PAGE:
On the other hand, in the case where the AC power source is subjected to power failure, since a DC voltage is supplied to the DC circuit from the battery 10, the inverter 5 converts the DC voltage into an AC voltage and output the AC voltage. The output terminal 9 is continuously supplied with an AC voltage which is fed to load devices irrespective of power failure in the input AC power source. That is, the inverter apparatus operates as a non-failure power unit. Since a conventional inverter apparatus is constituted as described above, a reactor having a large inductance has needed to be employed for the reactor 3. In other words, even if the DC circuit contains a little amount of ripple components, the inverter 5 is capable of outputting an AC voltage which is not influenced by the ripple components. But, in order to reduce ripple components in a charging current of the battery 10, the large-sized reactor 3 having a large inductance needs to be employed.
This invention is devised in order to solve such problems as described above, and it is an object of this invention to provide an inverter apparatus in which a small-sized DC smoothing reactor is employed.
The inverter apparatus related to this invention is connected in series to a battery connected in parallel to the DC voltage output side of a rectifier which converts an AC voltage into a DC voltage and provided with a reactor which suppresses ripple components contained in a charging current when the battery is charged with the DC voltage of the rectifier and is saturated with a discharging current having over a predetermined value when the battery is discharged.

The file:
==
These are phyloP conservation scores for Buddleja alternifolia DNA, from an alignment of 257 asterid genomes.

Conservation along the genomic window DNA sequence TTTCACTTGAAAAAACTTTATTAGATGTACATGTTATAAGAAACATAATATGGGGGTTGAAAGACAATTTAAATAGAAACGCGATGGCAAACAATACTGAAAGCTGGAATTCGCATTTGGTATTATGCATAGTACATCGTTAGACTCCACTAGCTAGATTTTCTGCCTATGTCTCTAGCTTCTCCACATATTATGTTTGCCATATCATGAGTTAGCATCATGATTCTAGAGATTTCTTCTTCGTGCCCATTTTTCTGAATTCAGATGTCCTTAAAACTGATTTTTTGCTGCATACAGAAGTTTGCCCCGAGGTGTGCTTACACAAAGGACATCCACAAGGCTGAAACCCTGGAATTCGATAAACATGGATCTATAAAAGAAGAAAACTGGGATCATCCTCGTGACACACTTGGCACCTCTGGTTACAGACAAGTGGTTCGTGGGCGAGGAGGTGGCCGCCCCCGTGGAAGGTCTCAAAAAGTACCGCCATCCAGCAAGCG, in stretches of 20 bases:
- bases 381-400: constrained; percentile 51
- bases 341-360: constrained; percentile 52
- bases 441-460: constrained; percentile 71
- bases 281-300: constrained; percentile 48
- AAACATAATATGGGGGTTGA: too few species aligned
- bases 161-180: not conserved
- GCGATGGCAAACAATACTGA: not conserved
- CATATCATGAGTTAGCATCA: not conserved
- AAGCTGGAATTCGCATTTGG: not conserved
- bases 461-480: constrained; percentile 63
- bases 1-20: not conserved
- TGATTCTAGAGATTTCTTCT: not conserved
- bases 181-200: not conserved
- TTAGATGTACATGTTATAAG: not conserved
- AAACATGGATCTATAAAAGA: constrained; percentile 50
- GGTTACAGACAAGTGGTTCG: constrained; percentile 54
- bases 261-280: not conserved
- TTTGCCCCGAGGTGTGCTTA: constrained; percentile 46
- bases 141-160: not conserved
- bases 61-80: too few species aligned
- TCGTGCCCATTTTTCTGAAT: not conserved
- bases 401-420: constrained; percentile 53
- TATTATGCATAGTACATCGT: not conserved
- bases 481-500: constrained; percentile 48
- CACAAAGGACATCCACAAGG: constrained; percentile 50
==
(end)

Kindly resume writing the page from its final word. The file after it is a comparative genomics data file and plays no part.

Another object and an advantage of this invention will be apparent by the following detailed description of the embodiment with reference to accompanying drawings.
FIG. 1 is a circuit diagram showing a conventional inverter apparatus;
FIG. 2 is a circuit diagram showing an inverter apparatus according to a first embodiment of this invention;
FIG. 3 is a diagram explanatory of the operation of the first embodiment; and
FIGS. 4 and 5 are circuit diagrams showing inverter apparatus according to second and third embodiments of this invention, respectively.
Hereinafter, an embodiment according to this invention will be described with reference to in FIG. 2 in which same parts as those in FIG. 5 are identified by the same numerals. In FIG. 1, reference numeral 11 is a saturable reactor connected in series between the battery 10 and the DC circuit of the inverter apparatus.
Next, the operation of the embodiment will be described. Now, the level of the saturation current of the saturable reactor 11 is set to a value higher than the value of the charging current of the battery 10. When the battery 10 is being floating-charged, the reactor 11 has a predetermined inductance value and ripple components of its charging current are suppressed below an allowable value.
Next, the operation when the AC power source is subjected to power failure will be described based on a chart of the battery current in FIG. 3. Since, when power failure occurs at the time point t1, the voltage of the DC circuit lowers, a charging current for the battery 10 decreases. The charging current for the battery 10 is reversed in polarity and brought into a discharge state at the time point t2.
Furthermore, since the reactor 11 is saturated and its inductance is substantially reduced to zero when the discharging current is over the saturation level of the reactor 11 at the time point t3, the discharging current suddenly increases, and consequently it becomes equal to the DC current of the inverter 5 and the voltage of the DC circuit becomes equal to the battery voltage.